Despite the unlikeliness of the concept, Slaughter manages the lighthearted tone and gossipy aesthetic that works for teen drama, even once Sam’s trial begins, while also still treating the trauma of being accused of murder with welcome seriousness. Sam’s conflict with her mother is balanced by plenty of family warmth in the relationship Sam builds with Noah’s family, especially with his disabled younger brother Joey. Sam and Kali’s relationship pulses with the expected cattiness for young adult dramatics, and classic high school bullying comes in the form of Gary, stage manager and failed suitor of Sam’s. Slaughter’s love of music shines throughout, particularly in the theater and at Noah’s home.
The narrative makes it clear to readers that Sam is innocent, and the twists in the investigation tend to be familiar, throwing the focus on Sam’s attempts to find out the truth as well as her relationships with the people who help, or hinder, her. Slaughter’s characterization deftly balances complex characters with some who are clearly villains, inviting readers to feel the satisfaction of seeing the heroes win. Despite the central topic being murder, Slaughter omits gory crime descriptions, and threats against Sam are taunting more than potentially fatal, keeping the book consistently appropriate for young adults.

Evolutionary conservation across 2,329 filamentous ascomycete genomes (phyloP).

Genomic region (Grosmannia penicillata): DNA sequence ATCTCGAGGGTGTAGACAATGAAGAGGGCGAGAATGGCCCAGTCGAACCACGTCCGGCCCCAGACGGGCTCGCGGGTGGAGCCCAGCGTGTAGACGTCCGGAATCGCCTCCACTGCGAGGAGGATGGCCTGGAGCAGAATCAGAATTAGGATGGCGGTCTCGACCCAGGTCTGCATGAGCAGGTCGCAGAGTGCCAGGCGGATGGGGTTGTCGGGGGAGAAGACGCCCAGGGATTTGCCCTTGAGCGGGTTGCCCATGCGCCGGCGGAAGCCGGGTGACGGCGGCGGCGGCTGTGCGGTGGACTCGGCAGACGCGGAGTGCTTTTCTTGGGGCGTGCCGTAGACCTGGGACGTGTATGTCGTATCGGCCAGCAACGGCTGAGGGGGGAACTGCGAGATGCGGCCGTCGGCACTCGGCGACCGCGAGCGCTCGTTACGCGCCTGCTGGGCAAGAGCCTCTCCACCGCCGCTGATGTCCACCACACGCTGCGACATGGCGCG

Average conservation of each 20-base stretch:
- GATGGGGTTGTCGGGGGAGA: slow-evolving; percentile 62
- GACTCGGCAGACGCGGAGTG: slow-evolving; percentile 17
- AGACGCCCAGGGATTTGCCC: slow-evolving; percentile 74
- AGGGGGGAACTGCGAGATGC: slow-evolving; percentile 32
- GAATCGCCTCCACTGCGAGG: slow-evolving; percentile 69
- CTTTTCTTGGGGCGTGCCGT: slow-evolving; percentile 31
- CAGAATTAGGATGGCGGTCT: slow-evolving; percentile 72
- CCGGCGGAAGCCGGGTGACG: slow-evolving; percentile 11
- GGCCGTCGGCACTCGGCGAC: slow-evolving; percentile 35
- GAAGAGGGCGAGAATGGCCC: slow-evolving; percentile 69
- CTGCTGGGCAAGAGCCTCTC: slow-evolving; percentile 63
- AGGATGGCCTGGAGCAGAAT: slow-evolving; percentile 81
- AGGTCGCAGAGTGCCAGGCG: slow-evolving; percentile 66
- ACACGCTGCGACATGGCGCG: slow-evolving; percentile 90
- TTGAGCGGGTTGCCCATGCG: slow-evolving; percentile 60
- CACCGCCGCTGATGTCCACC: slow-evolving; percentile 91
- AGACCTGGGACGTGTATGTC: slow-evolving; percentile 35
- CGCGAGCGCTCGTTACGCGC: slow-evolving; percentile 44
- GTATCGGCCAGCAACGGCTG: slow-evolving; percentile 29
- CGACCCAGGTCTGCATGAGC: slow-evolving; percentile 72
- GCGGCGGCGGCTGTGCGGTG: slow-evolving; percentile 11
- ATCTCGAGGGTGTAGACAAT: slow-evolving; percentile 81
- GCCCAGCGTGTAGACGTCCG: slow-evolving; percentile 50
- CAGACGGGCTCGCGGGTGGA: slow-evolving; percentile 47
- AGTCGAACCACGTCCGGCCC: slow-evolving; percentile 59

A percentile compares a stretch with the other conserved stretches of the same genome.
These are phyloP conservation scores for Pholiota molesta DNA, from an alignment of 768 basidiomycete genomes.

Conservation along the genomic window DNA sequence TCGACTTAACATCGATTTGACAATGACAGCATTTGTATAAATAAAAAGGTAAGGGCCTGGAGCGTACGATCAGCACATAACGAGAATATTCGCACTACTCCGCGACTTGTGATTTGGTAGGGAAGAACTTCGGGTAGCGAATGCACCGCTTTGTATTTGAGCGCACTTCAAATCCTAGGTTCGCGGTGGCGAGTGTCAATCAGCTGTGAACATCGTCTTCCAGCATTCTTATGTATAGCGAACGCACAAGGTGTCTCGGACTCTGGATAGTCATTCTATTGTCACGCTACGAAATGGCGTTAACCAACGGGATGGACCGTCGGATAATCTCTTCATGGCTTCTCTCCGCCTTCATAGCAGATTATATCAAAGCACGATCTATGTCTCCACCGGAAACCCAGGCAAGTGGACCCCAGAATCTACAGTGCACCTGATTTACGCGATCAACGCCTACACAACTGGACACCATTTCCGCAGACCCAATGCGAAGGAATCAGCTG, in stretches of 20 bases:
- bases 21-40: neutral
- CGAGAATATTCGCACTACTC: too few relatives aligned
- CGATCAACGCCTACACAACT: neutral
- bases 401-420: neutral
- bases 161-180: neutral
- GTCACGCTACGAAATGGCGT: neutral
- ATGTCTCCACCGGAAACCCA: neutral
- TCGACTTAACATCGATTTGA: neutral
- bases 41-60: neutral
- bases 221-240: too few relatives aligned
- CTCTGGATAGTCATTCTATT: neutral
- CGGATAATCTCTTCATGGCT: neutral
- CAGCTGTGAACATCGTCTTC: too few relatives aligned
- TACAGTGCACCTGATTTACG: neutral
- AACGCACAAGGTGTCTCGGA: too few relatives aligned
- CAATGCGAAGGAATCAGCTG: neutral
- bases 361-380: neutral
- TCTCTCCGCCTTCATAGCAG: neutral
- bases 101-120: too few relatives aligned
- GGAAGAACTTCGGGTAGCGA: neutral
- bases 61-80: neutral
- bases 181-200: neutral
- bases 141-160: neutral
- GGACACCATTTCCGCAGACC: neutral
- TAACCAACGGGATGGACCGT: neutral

Takeaway: This classic real-world YA mystery has high energy, good flow, and a story that compels.
Great for fans of: Claire Handscombe’s Girl, Unstrung; Shannon Symonds’s Murder Takes a Selfie.
Design and typography: A
Marketing copy: A